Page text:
In one of his first official acts, Defense Secretary Mark Esper ordered the creation of a new task force to address Per- and Polyfluorinated Alkyl Substances, or PFAS, chemicals in firefighting foam that have contaminated more than 400 military bases and may be linked to cancer and a number of other medical conditions.
In a memo signed Wednesday, Esper said the task force will be chaired by the assistant secretary of defense for sustainment, a position currently filled by retired Air Force Maj. Gen. Robert McMahon, and staffed by Pentagon counterparts at the assistant secretary level.
"Release of [PFAS] into the environment is a topic of growing concern," Esper wrote in his memo. " ... The Department is committed to taking a strong and proactive stance to address the effects arising out of any release of these substances from all defense activities including the National Guard and Reserves. We must approach the problem in an aggressive and holistic way, ensuring a coordinated DoD-wide approach to this issue."
The task force was ordered to make a report on its composition and mission within 30 days and to provide an update to Esper within 180 days on its progress.
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According to the memo, the primary focus areas for the task force include health aspects of PFAS contamination; cleanup standards and performance; finding and funding an effective PFAS-free firefighting foam; science-supported standards for exposure and cleanup; interagency coordination; and perception of the Defense Department's efforts on the matter from the public and Congress.
A 2018 report from the Union of Concerned Scientists found extreme groundwater contamination -- more than 100 times the limit considered safe for PFAS -- at 87 out of 131 military sites surveyed. Another 43 sites were found to have "significant" contamination, at levels of 1 to 100 times the safe limit. The Agency for Toxic Substances and Disease Registry under the Centers for Disease Control found that PFAS exposure may lower a woman's chance of pregnancy; affect growth, learning and behavior of infants and children; and increase the risk of cancer, among other things.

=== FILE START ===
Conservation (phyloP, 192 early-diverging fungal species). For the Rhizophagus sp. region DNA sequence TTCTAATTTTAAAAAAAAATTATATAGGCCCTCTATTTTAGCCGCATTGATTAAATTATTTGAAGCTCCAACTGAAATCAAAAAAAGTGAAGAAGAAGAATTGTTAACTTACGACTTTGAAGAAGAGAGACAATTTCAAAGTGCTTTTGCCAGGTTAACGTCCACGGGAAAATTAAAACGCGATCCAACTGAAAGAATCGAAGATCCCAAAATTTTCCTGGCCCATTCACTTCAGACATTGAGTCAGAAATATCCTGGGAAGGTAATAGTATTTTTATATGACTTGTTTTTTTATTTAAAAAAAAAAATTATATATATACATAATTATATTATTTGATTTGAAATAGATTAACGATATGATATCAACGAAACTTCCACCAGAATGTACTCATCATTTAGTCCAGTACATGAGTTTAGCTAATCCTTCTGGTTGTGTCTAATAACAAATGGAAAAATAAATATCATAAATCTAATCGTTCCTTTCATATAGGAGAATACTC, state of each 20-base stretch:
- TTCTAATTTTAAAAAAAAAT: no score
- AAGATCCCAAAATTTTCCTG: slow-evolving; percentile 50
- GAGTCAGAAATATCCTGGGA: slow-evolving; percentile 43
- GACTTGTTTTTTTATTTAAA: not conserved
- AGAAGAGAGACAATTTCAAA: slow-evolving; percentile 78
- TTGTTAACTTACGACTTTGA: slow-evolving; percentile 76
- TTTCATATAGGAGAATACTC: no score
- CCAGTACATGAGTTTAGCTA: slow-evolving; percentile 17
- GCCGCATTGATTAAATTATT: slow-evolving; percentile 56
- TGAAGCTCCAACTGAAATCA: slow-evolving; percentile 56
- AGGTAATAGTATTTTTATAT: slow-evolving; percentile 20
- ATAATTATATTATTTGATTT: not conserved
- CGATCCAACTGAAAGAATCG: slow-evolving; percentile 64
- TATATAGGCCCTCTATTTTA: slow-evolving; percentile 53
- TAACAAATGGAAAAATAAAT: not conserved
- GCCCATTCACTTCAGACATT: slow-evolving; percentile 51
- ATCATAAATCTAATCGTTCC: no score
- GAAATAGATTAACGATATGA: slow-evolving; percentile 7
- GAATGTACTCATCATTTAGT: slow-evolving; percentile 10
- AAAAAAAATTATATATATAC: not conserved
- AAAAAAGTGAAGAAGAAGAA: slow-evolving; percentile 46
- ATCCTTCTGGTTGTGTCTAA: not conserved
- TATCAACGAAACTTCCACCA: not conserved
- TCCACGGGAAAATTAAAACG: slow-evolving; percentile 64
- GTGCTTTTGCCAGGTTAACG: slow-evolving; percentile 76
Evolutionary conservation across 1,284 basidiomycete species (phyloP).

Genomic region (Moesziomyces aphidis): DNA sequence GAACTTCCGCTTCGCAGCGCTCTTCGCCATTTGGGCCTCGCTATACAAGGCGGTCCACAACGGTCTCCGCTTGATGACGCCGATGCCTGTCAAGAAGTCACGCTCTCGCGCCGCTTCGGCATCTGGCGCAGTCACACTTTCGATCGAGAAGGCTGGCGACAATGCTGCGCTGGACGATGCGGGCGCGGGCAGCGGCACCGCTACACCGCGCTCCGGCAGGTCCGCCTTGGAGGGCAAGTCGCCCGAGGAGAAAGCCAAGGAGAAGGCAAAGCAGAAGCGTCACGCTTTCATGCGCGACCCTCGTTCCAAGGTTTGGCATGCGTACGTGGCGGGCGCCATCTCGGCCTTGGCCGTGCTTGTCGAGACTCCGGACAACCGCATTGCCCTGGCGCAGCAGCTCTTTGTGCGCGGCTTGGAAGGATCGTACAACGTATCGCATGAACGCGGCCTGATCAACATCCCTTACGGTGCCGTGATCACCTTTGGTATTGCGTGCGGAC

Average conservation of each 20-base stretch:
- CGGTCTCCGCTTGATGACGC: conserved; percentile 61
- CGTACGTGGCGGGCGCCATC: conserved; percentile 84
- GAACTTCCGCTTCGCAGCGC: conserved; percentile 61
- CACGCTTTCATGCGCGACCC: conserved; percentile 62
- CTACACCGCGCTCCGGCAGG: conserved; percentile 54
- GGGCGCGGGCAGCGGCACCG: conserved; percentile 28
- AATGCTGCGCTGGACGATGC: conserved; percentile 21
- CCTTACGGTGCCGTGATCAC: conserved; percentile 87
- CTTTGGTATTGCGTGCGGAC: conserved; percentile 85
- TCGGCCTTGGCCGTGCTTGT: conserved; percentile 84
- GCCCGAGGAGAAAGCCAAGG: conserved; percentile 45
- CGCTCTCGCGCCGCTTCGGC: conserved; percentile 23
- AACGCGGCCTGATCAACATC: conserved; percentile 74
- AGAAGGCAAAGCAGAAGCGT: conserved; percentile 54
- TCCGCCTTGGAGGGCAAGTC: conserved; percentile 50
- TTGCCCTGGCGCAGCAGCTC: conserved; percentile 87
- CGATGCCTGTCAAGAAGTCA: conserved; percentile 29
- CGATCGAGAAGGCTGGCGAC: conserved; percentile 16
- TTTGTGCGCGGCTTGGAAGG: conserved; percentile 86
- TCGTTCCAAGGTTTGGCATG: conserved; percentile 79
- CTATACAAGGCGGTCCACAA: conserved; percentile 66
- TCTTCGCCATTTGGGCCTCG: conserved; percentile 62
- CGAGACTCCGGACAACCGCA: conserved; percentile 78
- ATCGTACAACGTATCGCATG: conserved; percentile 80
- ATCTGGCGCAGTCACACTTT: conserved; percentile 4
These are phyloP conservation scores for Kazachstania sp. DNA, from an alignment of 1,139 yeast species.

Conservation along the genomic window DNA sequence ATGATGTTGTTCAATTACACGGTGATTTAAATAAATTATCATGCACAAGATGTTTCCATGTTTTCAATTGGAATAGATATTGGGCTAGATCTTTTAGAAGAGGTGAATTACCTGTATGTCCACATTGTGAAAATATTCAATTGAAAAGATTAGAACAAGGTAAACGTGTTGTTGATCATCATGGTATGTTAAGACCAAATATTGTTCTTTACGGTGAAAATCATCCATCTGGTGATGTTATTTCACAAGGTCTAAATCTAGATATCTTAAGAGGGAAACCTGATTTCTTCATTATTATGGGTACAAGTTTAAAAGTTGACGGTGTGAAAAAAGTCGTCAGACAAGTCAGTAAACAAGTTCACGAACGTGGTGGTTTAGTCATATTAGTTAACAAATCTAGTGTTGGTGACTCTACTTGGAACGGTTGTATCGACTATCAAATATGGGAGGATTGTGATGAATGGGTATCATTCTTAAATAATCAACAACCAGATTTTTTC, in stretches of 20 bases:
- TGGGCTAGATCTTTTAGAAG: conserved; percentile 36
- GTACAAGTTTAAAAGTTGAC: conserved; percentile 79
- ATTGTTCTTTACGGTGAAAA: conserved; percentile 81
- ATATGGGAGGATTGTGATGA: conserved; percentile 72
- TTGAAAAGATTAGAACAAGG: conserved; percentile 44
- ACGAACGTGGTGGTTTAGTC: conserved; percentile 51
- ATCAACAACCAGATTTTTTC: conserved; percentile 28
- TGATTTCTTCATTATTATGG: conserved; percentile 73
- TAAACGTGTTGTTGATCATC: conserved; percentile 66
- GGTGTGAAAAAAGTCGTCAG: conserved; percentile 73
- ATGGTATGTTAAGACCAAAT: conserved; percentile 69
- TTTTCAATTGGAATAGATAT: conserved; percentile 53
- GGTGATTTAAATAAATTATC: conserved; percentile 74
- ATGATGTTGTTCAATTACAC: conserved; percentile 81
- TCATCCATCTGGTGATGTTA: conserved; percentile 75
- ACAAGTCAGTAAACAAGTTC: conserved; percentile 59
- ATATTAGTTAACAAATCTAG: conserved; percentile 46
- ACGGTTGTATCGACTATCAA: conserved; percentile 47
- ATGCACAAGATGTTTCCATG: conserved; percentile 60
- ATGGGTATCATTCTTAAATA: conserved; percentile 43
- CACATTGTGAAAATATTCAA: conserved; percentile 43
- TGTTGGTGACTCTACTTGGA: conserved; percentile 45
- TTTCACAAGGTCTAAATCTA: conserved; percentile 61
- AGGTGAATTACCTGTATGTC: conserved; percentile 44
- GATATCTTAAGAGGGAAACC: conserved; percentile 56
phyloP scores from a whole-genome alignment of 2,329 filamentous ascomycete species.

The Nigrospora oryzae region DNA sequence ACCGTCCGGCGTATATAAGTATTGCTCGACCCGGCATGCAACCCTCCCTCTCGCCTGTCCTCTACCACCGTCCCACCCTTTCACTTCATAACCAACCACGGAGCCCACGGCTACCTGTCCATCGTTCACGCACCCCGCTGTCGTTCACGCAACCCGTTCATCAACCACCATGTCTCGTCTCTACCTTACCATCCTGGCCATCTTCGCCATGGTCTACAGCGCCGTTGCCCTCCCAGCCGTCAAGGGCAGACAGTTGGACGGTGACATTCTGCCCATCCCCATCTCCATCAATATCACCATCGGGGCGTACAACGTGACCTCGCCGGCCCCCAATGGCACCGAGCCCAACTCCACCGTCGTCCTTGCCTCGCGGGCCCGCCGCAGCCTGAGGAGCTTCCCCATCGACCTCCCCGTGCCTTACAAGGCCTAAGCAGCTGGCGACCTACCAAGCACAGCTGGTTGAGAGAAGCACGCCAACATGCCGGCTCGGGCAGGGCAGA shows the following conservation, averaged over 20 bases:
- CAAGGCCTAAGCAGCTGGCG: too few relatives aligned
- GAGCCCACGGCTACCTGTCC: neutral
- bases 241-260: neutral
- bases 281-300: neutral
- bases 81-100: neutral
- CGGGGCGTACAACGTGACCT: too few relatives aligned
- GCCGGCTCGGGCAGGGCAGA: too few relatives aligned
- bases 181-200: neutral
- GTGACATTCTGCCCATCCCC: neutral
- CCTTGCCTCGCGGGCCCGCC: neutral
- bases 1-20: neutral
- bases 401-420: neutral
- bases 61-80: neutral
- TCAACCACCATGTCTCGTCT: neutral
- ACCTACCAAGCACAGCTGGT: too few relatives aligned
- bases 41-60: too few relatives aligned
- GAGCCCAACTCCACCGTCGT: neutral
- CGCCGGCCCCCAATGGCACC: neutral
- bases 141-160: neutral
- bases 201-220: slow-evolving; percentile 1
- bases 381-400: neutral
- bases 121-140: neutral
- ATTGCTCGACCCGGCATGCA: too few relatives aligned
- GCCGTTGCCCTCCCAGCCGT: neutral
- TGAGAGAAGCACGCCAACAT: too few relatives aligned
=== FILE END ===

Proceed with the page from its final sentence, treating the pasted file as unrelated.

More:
According to a report from the Environmental Working Group, the military has only gradually worked to phase out use of the aqueous firefighting foam containing PFAS, despite evidence dating from the 1970s that the chemicals are toxic and linked to elevated cancer risk. The Air Force stopped using the foam last June, and the Army expects to follow suit this year. The Navy, which uses the foam on ships, where other firefighting methods are less practical, is expected to complete its phase-out of its current formula in 2020.
In a 2018 report to Congress obtained by Military Times, the DoD acknowledged 126 installations where levels of perfluorinated compounds are potentially harmful.
"Limited human studies show [the compounds] may be associated with developmental delays in fetuses & children; decreased fertility; increased cholesterol; changes to the immune system; increased uric acid levels; changes in liver enzymes; and prostate, kidney and testicular cancer," the report found.
In a briefing with reporters Wednesday, Esper said he wants the Pentagon to "follow the science" on the PFAS issue. He indicated he isn't ready yet to determine how to deal with the thousands of veterans who may have become ill from exposure to contaminated drinking water.
"One of the agencies we should talk with is [the Department of Veterans Affairs]," he said. "We need to make sure we understand this problem and have our hands fully around it."